Last weekend, a vault opened beneath Loot Lake in Fortnite. Players were given the option of bringing back one of the game’s previously retired weapons. They chose the Drum Gun, one of the most overpowered weapons in the game’s history. Then, on Thursday, Epic announced the Drum Gun would be coming to the game’s tournament playlist starting this weekend, much to the frustration of some of the game’s most competitive players.

“You can expect to see the Drum Gun in this weekend’s Tournament playlist,” Epic Games said. “In the v9.00 update today we’ve adjusted the spawn rate of the Drum Gun to be more in line with other similar items. We will be closely monitoring feedback over the Season launch to determine any next steps.”

Many users on the game’s competitive subreddit believe this signals a reprisal/return to the “spray and pray” meta that got popular last summer when the Drum Gun was first introduced. The weapon’s combination of damage, accuracy, and rate of fire made it a boon to more casual players, but it’s unclear why it would be introduced onto playlists dedicated to ranked play.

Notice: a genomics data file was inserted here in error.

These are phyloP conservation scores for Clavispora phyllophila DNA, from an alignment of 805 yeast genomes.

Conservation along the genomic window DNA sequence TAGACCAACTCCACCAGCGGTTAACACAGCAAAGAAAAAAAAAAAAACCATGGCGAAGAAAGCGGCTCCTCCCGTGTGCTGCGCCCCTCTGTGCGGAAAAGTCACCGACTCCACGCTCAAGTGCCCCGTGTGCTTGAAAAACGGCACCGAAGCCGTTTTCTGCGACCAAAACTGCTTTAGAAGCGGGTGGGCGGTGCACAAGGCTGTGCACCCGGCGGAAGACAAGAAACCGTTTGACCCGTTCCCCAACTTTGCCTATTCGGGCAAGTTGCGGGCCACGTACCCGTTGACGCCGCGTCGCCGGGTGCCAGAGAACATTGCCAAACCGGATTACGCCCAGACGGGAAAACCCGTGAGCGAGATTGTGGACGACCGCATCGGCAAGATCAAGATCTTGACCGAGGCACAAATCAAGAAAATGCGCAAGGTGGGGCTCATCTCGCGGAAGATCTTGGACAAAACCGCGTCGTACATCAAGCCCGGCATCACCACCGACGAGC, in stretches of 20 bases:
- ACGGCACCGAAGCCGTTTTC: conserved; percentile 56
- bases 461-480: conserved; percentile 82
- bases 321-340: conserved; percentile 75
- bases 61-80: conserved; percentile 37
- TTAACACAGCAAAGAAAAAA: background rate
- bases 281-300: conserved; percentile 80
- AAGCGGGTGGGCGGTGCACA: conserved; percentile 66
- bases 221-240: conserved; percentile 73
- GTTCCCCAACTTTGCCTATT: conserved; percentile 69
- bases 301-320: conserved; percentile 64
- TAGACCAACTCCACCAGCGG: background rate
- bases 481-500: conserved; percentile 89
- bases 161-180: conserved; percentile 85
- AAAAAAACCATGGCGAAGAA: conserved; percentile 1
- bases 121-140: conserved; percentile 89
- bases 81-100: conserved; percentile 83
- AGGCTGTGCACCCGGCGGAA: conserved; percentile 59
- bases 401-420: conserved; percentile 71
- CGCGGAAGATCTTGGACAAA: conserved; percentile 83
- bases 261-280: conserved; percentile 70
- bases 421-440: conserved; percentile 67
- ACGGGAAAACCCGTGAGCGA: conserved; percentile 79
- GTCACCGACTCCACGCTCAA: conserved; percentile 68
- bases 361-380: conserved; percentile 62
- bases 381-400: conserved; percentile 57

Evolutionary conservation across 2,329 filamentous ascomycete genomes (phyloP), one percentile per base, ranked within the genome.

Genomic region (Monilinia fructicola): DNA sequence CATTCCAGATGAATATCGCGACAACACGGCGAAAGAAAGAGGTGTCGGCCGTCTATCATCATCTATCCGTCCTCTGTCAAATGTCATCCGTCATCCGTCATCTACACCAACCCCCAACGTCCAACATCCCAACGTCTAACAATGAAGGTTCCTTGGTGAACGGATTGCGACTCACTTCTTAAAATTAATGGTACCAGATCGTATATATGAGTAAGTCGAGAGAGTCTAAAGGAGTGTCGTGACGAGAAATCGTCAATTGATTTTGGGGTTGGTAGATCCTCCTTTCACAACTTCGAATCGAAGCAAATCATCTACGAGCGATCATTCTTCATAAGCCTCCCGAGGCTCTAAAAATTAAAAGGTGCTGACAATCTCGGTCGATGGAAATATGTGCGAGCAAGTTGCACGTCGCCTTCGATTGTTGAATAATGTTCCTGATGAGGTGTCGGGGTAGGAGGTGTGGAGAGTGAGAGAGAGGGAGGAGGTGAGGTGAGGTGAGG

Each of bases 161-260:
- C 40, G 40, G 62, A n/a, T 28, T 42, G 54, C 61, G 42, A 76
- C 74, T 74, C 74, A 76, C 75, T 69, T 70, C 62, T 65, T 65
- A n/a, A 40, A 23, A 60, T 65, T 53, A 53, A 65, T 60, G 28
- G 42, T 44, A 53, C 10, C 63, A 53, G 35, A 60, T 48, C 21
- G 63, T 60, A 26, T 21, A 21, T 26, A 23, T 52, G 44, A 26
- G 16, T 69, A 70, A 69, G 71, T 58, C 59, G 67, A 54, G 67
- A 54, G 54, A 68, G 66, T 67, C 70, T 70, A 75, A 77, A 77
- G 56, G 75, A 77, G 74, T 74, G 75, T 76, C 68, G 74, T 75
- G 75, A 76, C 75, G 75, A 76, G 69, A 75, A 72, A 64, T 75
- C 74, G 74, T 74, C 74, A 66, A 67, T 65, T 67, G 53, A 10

“It’s starting to get ridiculous with the drum gun being added back and shotguns being nerfed,” wrote one person on the subreddit. “The game is not fun anymore when you’re trying to make each fight almost like a coin flip.”

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The move has also opened up questions about if and when the Drum Gun will begin to play a part in Fortnite’s ongoing World Cup tournament. “The Drum Gun will not appear in the Fortnite World Cup Online Open this weekend,” Epic tweeted following the announcement of the patch notes. That phrasing seems to leave open the possibility that it could become a factor in later weeks, or potentially in the finals in the summer.

The company also said it plans to look at adding new competitive modes for the Fortnite World Cup once the open qualifiers have finished up. “In the weeks leading up to the Fortnite World Cup Finals, we’ll be experimenting with adding additional non-Battle Royale events, such as Creative modes and LTMs, to our weekly tournament rotation,” Epic said. “This will open up a more dynamic competitive scene that allows for more paths to win.”

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Rapid change like this is nothing new for Fortnite, but it is uncommon in the wider world of esports. The studios behind other major competitive games like Overwatch and Counter-Strike: Global Offensive have made a point of keeping the meta stable in the lead-up to big events. Epic, on the other hand, seems intent on marching to the beat of its own Drum Gun.

Week five of the Fortnite World Cup open qualifiers gets underway on Saturday at 4:00 p.m. ET with the semi-finals before resuming on Sunday at the same time for this week’s finals with everything streaming live on the Fortnite Twitch channel.